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Is bird watching in Semuliki national park worth the money?

Is bird watching in Semuliki national park worth the money? the protected area lies in the west side of Uganda on the borders of Uganda with DR Congo

Is bird watching in Semuliki national park worth the money?

Is bird watching in Semuliki national park worth the money?: Semuliki national park is one of the protected areas on the western side of Uganda. The national park is located in Bundibugyo district on the borders of Uganda with DR Congo. Semuliki national park is a 220 sq. km piece of land that comprises of low land tropical forest and swampy vegetation.

Semuliki national park was gazetted in 1993 as a national park to protect different wildlife species and vegetation. So far 435 bird species have been recorded in Semuliki national park and this makes it an excellent bird watching destination in western part of Uganda.

Bird watching in Semuliki national park is worth the money because tourists get to see so many of the birds within the park. In Semuliki national park, there are local guides who know well about the jungle and they are hired to take tourists for bird watching in areas where a high population of birds live. Armed ranger guides also come along and their role is to protect tourists while they are in the jungle.

How much is bird watching in Semuliki national park?

To do any activity in Semuliki national park, you must pay a certain fee at the park offices or Uganda Wildlife Authority accounts. For bird watching, it’s $30 for foreign non-residents, $25 for foreign residents and UGX20,000 citizens of East African member states.

To do bird watching in Semuliki national park, tourists must pay park entrance fees in order to get access to the park. Park entrance fee for Semuliki national park is $35 for foreign non-residents, $25 for foreign residents, and UGX15,000 citizens of East African member states.

Which birds can be seen in Semuliki national park?

Shoebill stork, Blue-billed malimbe, Red-eyed puffback, Long-tailed hawk, yellow-throated nicator, Capuchin babbler, Capuchin Babbler, Orange Cheeked waxbill, African piculet, Eastern-bearded greenbul, Blue-headed Crested Flycatcher, Red rumped Tinkerbird, Lemon-bellied Crombec, Bates nightjar, chestnut-bellied helmetshrike, Dusky nightjar, Icterine greenbul, Maxwell’s black weaver, White thighed hornbill.

Great blue Turaco, Xavier greenbul, Chestnut-breasted Negrofinch, Red-bellied Malimbe, Leaf-love, White-tailed Hornbill, White-throated Blue Swallow, Green-tailed bristlebill, Forbe’s plover, Yellow-throated cuckoo, Gabon woodpecker, African pygmy goose, Crested Malimbe, Eastern-bearded Greenbul, Red-billed dwarf hornbill, Rufous-sided broadbill, Crested Malimbe, Yellow-throated nicator, Grant’s bluebill, piping hornbill, Hartlaub’s duck, Sassi’s olive greenbul, Nkulengu rail.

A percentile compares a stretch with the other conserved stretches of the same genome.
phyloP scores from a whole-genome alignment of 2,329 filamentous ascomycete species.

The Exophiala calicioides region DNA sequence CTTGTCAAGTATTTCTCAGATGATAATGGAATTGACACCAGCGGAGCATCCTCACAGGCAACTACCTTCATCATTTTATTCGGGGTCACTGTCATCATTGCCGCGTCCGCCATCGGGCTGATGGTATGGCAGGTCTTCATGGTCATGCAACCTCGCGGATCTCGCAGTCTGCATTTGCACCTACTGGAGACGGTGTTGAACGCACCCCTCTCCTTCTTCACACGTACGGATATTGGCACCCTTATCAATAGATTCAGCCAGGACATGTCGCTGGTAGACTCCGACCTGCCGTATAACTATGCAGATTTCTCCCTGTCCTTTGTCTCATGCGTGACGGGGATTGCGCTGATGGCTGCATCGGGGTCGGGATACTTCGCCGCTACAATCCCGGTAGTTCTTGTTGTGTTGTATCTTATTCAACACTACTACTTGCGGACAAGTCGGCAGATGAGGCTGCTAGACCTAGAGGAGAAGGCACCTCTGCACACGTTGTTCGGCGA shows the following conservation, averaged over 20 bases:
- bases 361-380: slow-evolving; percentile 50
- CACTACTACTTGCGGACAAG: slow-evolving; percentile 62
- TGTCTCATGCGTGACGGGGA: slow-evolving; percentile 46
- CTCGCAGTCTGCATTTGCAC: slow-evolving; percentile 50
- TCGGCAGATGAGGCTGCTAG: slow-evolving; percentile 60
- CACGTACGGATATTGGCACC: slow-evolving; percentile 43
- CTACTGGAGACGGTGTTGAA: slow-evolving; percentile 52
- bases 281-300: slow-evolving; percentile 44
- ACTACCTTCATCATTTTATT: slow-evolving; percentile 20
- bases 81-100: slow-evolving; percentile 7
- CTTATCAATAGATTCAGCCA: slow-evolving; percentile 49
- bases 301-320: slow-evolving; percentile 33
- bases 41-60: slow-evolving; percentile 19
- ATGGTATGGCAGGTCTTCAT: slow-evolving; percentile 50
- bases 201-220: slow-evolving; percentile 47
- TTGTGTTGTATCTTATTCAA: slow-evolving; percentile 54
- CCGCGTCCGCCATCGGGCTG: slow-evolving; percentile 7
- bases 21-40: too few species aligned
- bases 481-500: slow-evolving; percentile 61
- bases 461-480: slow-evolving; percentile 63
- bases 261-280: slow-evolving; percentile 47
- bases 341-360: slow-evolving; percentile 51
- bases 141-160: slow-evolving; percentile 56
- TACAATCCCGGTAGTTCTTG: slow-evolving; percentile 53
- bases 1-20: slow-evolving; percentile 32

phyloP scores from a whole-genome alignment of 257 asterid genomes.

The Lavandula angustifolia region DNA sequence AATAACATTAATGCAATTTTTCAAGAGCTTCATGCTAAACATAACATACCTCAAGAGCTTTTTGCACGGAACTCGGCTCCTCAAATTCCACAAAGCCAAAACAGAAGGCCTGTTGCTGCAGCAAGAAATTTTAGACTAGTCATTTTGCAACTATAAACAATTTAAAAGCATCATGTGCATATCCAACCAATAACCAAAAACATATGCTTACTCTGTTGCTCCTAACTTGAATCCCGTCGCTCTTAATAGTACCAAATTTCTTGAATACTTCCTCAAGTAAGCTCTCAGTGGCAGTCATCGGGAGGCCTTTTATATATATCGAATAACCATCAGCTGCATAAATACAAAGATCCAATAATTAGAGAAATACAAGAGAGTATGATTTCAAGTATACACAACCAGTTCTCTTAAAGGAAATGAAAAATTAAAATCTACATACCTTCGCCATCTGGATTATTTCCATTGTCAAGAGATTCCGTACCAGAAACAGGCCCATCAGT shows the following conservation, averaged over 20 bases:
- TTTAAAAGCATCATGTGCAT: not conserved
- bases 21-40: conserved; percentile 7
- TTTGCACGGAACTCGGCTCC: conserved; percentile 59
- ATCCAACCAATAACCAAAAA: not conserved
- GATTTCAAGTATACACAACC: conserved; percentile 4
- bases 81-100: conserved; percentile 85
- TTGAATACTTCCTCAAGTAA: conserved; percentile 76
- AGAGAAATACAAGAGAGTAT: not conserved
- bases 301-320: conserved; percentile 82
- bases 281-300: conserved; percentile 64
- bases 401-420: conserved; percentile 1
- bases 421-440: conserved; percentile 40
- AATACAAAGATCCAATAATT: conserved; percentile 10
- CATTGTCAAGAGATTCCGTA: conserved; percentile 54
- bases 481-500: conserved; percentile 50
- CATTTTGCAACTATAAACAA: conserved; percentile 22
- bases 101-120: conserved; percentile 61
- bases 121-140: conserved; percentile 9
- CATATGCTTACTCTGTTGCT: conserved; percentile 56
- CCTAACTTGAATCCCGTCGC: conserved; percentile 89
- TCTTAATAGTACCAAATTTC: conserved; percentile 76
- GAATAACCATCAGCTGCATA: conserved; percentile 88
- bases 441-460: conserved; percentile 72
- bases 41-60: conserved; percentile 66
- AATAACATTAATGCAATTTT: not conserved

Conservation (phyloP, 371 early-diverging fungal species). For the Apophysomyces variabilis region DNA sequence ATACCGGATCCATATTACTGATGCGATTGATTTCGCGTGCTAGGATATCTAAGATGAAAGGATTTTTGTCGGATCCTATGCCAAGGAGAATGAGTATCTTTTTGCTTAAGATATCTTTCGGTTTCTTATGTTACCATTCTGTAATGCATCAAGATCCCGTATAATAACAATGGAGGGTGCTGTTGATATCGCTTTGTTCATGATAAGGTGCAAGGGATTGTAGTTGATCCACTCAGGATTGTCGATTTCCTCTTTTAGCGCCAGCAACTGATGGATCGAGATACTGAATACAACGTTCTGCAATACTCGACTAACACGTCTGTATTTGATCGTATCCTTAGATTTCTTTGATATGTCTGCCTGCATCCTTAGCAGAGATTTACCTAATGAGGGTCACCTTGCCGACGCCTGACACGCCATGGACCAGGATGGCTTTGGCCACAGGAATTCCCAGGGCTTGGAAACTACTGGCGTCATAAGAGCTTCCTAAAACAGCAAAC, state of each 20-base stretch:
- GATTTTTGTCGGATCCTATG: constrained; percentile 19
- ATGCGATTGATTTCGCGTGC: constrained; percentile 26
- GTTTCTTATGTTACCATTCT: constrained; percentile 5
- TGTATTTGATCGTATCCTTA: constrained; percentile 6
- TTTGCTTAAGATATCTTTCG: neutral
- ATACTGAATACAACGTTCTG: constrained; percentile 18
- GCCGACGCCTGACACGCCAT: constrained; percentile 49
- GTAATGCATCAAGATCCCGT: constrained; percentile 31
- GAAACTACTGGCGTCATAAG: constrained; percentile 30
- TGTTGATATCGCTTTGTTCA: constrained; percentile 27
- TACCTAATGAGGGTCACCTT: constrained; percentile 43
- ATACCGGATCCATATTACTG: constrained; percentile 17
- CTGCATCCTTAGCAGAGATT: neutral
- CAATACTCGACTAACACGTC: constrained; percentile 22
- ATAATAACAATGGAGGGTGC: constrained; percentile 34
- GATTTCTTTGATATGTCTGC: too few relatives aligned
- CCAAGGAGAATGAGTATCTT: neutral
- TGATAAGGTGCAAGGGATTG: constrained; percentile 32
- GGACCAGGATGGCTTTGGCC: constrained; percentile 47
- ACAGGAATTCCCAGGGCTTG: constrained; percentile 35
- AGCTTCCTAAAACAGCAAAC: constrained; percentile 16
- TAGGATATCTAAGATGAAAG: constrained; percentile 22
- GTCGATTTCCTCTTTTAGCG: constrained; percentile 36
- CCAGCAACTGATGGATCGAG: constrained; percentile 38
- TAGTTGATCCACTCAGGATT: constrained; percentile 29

Dwarf honeyguide, Northern bearded scrub robin, Black Dwarf Hornbill, Zenker’s honeyguide, Blue-billed malimbe, great white pelican, Grant’s bluebill, Congo serpent eagle, Red-billed Dwarf hornbill, Western Bronze-naped Pigeon, Black-throated coucal, Northern bearded scrub, Orange-tufted sunbird, Grauer’s cuckoo-shrike, Red-thighed Sparrow hawk, pale-fronted negrofinch, Red-bellied malimbe, fiery- breasted bush-shrike, black-chinned quailfinch, White-crested hornbill, Long tailed hawk.

Long-tailed Hawk, Lyre-tailed Honeyguide, White-bellied kingfisher, Piping Hornbill, Chestnut owlet, Black-dwarf hornbill, White-crested hornbill, Black-Dwarf hornbill, Fire-crested Alethe, Black-Dwarf hornbill, swamp palm bulbul, Gabon woodpecker, Purple-breasted sunbird, swamp palm bulbul, Orange-cheeked Waxbill, Spotted honeyguide, Spot-breasted Ibis, Yellow-throated Nicator, Black-casqued Wattled Hornbill, malachite kingfisher, and Ross’s Turaco to mention but a few.

What is the most appropriate time to visit Semuliki national park for bird watching?

Semuliki national park is open for bird watching activities all throughout the year. Tourists who are looking at the best period to do bird watching in Semuliki national park should look at November to April. This is the period when migratory birds are within the park meaning that the number of species to watch does increase. Migratory birds are those coming from North African and European countries and it’s said they migrate to escape the winter.

Tourists who do bird watching in November, March, and April should know that there is plenty of rainfall in the park the fact that these months are rainy season months. Tourists should come well-prepared for any changes in weather and should be ready to go through muddy and slippery trails while searching for birds in some parts of the park.

Tourists can still use the dry season for bird watching because there are permanent birds still living in the park. The dry season has gotten perfect weather conditions characterized by little or no rainfall and plenty of sunshine. The birding trails are dry and easier to go through meaning that birders access most of the park areas and the vegetation is short with good views of the bird species.

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